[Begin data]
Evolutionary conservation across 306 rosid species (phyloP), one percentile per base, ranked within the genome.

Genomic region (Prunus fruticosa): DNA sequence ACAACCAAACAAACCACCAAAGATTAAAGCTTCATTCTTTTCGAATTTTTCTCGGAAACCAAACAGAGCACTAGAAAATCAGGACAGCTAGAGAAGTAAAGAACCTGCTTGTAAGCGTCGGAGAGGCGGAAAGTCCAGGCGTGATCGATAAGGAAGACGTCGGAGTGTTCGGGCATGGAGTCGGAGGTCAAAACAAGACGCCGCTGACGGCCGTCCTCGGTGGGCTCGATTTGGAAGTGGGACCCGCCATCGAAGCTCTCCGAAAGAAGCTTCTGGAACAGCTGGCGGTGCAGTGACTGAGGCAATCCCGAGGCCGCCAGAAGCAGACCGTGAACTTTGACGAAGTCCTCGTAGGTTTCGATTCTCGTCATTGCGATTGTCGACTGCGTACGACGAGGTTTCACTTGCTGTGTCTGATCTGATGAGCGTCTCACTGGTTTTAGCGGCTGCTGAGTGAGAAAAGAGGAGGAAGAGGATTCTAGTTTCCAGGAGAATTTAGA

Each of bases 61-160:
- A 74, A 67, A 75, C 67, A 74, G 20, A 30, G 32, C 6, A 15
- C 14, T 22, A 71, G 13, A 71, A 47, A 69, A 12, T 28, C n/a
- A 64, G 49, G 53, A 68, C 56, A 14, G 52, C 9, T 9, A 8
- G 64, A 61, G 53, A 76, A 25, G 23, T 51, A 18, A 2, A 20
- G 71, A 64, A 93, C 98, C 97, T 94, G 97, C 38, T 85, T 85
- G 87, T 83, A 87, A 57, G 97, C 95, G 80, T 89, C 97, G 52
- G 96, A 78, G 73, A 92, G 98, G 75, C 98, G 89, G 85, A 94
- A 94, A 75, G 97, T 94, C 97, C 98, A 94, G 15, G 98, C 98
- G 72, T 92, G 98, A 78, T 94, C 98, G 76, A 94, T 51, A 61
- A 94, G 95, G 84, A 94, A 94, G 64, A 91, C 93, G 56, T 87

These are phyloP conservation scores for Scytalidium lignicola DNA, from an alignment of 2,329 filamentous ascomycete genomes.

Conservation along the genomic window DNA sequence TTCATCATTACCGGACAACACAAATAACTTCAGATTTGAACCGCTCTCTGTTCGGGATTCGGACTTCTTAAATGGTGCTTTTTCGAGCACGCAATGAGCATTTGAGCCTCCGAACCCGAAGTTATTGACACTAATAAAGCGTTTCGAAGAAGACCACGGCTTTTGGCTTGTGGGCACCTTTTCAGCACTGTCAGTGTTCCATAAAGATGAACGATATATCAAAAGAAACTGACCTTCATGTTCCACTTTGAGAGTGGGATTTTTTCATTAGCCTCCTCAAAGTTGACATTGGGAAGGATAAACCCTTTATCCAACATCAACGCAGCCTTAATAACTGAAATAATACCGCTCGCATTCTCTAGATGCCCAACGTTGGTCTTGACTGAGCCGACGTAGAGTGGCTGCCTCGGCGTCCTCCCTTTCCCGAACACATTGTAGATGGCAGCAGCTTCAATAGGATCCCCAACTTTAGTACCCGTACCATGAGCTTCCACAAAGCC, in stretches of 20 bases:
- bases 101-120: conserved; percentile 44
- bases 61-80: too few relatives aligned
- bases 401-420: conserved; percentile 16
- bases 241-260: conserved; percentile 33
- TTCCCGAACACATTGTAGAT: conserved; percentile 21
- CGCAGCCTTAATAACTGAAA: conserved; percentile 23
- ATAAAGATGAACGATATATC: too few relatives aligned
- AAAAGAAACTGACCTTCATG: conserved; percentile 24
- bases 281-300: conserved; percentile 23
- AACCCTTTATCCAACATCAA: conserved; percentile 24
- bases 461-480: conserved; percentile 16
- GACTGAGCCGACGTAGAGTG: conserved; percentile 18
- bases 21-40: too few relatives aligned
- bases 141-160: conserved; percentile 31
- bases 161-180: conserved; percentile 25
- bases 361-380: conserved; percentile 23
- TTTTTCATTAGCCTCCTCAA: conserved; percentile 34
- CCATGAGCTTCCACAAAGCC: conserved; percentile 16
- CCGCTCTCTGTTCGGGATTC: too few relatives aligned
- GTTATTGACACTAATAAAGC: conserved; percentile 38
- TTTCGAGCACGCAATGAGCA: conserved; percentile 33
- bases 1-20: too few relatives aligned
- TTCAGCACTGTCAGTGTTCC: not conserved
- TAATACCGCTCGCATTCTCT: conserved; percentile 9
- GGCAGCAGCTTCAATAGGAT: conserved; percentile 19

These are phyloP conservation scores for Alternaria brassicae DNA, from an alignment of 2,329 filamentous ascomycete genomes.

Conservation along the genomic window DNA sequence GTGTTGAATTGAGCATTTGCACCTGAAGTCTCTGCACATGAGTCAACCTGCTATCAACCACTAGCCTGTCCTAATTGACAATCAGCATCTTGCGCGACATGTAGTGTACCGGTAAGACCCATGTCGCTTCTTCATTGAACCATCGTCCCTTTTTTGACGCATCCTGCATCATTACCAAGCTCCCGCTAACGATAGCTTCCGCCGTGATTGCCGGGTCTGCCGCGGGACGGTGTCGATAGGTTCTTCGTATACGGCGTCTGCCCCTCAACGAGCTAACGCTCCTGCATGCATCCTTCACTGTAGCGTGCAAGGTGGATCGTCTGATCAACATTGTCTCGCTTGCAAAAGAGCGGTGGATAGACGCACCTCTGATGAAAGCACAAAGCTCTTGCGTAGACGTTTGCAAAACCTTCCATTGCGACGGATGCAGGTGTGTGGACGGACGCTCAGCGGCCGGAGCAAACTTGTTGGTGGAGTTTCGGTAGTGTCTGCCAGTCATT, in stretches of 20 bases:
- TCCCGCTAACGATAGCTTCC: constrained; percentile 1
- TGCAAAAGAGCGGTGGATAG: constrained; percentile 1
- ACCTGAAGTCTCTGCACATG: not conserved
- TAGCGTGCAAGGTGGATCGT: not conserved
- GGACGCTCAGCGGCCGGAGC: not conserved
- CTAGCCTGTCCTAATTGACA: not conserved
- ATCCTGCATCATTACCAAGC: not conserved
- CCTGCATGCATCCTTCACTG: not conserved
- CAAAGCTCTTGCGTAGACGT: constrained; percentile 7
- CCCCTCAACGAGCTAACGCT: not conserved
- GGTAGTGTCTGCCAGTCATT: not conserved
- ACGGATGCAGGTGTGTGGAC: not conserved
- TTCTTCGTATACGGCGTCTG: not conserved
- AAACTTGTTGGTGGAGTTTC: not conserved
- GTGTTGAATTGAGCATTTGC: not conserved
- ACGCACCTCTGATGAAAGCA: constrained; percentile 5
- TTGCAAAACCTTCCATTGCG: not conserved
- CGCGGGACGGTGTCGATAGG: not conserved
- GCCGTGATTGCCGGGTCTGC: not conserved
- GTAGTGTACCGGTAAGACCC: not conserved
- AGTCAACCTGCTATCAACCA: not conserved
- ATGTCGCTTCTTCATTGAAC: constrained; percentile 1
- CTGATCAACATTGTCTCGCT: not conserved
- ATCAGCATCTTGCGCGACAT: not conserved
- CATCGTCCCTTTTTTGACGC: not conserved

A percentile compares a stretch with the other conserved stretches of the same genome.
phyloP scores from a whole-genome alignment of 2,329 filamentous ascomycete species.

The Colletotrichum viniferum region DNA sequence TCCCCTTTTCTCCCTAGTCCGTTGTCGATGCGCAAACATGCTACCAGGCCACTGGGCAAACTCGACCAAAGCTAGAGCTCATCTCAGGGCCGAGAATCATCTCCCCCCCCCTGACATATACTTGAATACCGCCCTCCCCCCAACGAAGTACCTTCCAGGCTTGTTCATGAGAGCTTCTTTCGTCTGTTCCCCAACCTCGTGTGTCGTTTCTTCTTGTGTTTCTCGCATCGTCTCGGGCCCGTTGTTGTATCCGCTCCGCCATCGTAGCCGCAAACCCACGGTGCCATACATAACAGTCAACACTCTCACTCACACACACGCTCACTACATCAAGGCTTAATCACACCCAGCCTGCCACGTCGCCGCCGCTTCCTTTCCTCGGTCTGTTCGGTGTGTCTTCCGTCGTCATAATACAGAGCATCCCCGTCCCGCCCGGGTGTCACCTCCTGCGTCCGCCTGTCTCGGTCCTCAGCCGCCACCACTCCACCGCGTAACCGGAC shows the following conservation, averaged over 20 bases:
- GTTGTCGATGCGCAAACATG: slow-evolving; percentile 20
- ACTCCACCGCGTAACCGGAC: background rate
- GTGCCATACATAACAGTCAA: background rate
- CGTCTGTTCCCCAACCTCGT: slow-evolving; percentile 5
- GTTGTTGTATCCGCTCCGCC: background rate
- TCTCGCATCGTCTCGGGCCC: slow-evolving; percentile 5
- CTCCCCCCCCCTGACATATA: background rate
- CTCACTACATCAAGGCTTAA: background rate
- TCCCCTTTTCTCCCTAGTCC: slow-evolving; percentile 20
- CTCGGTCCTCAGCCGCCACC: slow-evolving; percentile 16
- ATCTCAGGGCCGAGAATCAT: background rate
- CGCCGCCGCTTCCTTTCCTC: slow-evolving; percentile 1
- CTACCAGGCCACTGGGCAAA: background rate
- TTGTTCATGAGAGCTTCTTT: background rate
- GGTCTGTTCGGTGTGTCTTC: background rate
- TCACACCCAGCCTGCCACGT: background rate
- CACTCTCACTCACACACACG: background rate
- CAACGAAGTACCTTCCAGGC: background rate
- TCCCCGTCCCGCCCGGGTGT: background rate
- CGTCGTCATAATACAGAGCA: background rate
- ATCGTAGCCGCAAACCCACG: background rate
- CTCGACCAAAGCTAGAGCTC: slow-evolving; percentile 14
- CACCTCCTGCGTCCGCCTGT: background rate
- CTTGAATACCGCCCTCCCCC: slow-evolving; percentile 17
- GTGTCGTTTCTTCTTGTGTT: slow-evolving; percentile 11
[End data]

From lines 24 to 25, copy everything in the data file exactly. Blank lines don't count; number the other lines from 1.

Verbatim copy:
- bases 281-300: conserved; percentile 23
- AACCCTTTATCCAACATCAA: conserved; percentile 24